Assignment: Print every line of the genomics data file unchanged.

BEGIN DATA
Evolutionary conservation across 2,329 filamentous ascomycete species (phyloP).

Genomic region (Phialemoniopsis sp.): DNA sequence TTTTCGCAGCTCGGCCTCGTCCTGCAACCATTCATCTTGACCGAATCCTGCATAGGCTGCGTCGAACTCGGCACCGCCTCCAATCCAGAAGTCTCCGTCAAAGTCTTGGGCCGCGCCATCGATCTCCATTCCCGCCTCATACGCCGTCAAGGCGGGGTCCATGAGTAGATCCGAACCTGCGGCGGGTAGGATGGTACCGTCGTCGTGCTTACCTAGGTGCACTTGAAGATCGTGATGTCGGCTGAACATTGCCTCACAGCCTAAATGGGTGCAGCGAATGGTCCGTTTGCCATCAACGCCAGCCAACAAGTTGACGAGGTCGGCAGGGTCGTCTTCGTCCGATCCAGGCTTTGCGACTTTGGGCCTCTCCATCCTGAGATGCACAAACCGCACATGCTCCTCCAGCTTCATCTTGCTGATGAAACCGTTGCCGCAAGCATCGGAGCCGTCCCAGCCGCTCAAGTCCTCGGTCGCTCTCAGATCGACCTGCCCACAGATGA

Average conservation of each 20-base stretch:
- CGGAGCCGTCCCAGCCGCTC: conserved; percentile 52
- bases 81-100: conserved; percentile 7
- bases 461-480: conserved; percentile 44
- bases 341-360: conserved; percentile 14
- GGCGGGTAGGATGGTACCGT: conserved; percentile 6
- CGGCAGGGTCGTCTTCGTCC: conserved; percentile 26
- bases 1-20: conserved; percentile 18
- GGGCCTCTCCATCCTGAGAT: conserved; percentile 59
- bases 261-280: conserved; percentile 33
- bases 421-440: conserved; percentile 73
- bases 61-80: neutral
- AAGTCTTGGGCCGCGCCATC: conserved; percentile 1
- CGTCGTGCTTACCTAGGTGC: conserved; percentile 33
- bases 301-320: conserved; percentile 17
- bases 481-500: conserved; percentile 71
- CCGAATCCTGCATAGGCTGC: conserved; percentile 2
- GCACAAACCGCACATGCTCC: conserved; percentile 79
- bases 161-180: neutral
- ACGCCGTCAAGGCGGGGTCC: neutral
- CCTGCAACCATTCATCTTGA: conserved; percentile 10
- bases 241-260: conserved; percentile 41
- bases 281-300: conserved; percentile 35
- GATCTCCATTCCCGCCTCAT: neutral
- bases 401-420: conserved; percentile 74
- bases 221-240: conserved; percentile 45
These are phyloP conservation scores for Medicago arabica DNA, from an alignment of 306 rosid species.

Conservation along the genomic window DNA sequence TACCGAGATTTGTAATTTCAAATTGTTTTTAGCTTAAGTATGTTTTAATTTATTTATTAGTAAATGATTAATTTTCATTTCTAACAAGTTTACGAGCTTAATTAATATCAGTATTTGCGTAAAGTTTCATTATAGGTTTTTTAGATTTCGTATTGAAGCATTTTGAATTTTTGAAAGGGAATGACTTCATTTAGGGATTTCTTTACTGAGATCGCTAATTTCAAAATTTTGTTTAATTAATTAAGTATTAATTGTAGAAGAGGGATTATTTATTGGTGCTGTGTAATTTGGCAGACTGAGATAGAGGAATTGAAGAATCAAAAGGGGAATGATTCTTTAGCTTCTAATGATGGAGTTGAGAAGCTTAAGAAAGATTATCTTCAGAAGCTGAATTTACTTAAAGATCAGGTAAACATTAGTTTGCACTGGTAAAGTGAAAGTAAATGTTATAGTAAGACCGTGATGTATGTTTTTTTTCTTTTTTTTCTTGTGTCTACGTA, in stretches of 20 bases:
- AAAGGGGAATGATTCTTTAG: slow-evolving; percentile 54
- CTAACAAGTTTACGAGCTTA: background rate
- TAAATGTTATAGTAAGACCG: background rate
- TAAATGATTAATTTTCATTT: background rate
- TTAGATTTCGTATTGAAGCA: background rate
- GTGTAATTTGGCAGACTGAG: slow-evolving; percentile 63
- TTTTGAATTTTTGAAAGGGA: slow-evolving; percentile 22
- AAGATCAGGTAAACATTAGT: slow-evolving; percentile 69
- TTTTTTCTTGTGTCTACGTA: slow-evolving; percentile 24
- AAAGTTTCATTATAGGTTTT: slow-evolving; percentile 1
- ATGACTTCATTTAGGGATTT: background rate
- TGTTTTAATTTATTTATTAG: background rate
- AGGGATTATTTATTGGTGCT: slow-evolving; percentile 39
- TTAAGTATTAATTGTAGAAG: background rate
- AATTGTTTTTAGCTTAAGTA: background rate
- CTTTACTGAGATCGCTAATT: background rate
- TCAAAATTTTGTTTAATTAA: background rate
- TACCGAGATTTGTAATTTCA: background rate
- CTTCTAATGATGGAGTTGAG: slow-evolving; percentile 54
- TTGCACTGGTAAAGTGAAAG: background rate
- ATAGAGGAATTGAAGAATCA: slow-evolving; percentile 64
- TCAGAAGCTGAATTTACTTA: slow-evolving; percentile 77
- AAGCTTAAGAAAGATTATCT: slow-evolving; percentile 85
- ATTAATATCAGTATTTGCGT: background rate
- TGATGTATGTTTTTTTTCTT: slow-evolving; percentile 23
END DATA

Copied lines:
Evolutionary conservation across 2,329 filamentous ascomycete species (phyloP).

Genomic region (Phialemoniopsis sp.): DNA sequence TTTTCGCAGCTCGGCCTCGTCCTGCAACCATTCATCTTGACCGAATCCTGCATAGGCTGCGTCGAACTCGGCACCGCCTCCAATCCAGAAGTCTCCGTCAAAGTCTTGGGCCGCGCCATCGATCTCCATTCCCGCCTCATACGCCGTCAAGGCGGGGTCCATGAGTAGATCCGAACCTGCGGCGGGTAGGATGGTACCGTCGTCGTGCTTACCTAGGTGCACTTGAAGATCGTGATGTCGGCTGAACATTGCCTCACAGCCTAAATGGGTGCAGCGAATGGTCCGTTTGCCATCAACGCCAGCCAACAAGTTGACGAGGTCGGCAGGGTCGTCTTCGTCCGATCCAGGCTTTGCGACTTTGGGCCTCTCCATCCTGAGATGCACAAACCGCACATGCTCCTCCAGCTTCATCTTGCTGATGAAACCGTTGCCGCAAGCATCGGAGCCGTCCCAGCCGCTCAAGTCCTCGGTCGCTCTCAGATCGACCTGCCCACAGATGA

Average conservation of each 20-base stretch:
- CGGAGCCGTCCCAGCCGCTC: conserved; percentile 52
- bases 81-100: conserved; percentile 7
- bases 461-480: conserved; percentile 44
- bases 341-360: conserved; percentile 14
- GGCGGGTAGGATGGTACCGT: conserved; percentile 6
- CGGCAGGGTCGTCTTCGTCC: conserved; percentile 26
- bases 1-20: conserved; percentile 18
- GGGCCTCTCCATCCTGAGAT: conserved; percentile 59
- bases 261-280: conserved; percentile 33
- bases 421-440: conserved; percentile 73
- bases 61-80: neutral
- AAGTCTTGGGCCGCGCCATC: conserved; percentile 1
- CGTCGTGCTTACCTAGGTGC: conserved; percentile 33
- bases 301-320: conserved; percentile 17
- bases 481-500: conserved; percentile 71
- CCGAATCCTGCATAGGCTGC: conserved; percentile 2
- GCACAAACCGCACATGCTCC: conserved; percentile 79
- bases 161-180: neutral
- ACGCCGTCAAGGCGGGGTCC: neutral
- CCTGCAACCATTCATCTTGA: conserved; percentile 10
- bases 241-260: conserved; percentile 41
- bases 281-300: conserved; percentile 35
- GATCTCCATTCCCGCCTCAT: neutral
- bases 401-420: conserved; percentile 74
- bases 221-240: conserved; percentile 45
These are phyloP conservation scores for Medicago arabica DNA, from an alignment of 306 rosid species.

Conservation along the genomic window DNA sequence TACCGAGATTTGTAATTTCAAATTGTTTTTAGCTTAAGTATGTTTTAATTTATTTATTAGTAAATGATTAATTTTCATTTCTAACAAGTTTACGAGCTTAATTAATATCAGTATTTGCGTAAAGTTTCATTATAGGTTTTTTAGATTTCGTATTGAAGCATTTTGAATTTTTGAAAGGGAATGACTTCATTTAGGGATTTCTTTACTGAGATCGCTAATTTCAAAATTTTGTTTAATTAATTAAGTATTAATTGTAGAAGAGGGATTATTTATTGGTGCTGTGTAATTTGGCAGACTGAGATAGAGGAATTGAAGAATCAAAAGGGGAATGATTCTTTAGCTTCTAATGATGGAGTTGAGAAGCTTAAGAAAGATTATCTTCAGAAGCTGAATTTACTTAAAGATCAGGTAAACATTAGTTTGCACTGGTAAAGTGAAAGTAAATGTTATAGTAAGACCGTGATGTATGTTTTTTTTCTTTTTTTTCTTGTGTCTACGTA, in stretches of 20 bases:
- AAAGGGGAATGATTCTTTAG: slow-evolving; percentile 54
- CTAACAAGTTTACGAGCTTA: background rate
- TAAATGTTATAGTAAGACCG: background rate
- TAAATGATTAATTTTCATTT: background rate
- TTAGATTTCGTATTGAAGCA: background rate
- GTGTAATTTGGCAGACTGAG: slow-evolving; percentile 63
- TTTTGAATTTTTGAAAGGGA: slow-evolving; percentile 22
- AAGATCAGGTAAACATTAGT: slow-evolving; percentile 69
- TTTTTTCTTGTGTCTACGTA: slow-evolving; percentile 24
- AAAGTTTCATTATAGGTTTT: slow-evolving; percentile 1
- ATGACTTCATTTAGGGATTT: background rate
- TGTTTTAATTTATTTATTAG: background rate
- AGGGATTATTTATTGGTGCT: slow-evolving; percentile 39
- TTAAGTATTAATTGTAGAAG: background rate
- AATTGTTTTTAGCTTAAGTA: background rate
- CTTTACTGAGATCGCTAATT: background rate
- TCAAAATTTTGTTTAATTAA: background rate
- TACCGAGATTTGTAATTTCA: background rate
- CTTCTAATGATGGAGTTGAG: slow-evolving; percentile 54
- TTGCACTGGTAAAGTGAAAG: background rate
- ATAGAGGAATTGAAGAATCA: slow-evolving; percentile 64
- TCAGAAGCTGAATTTACTTA: slow-evolving; percentile 77
- AAGCTTAAGAAAGATTATCT: slow-evolving; percentile 85
- ATTAATATCAGTATTTGCGT: background rate
- TGATGTATGTTTTTTTTCTT: slow-evolving; percentile 23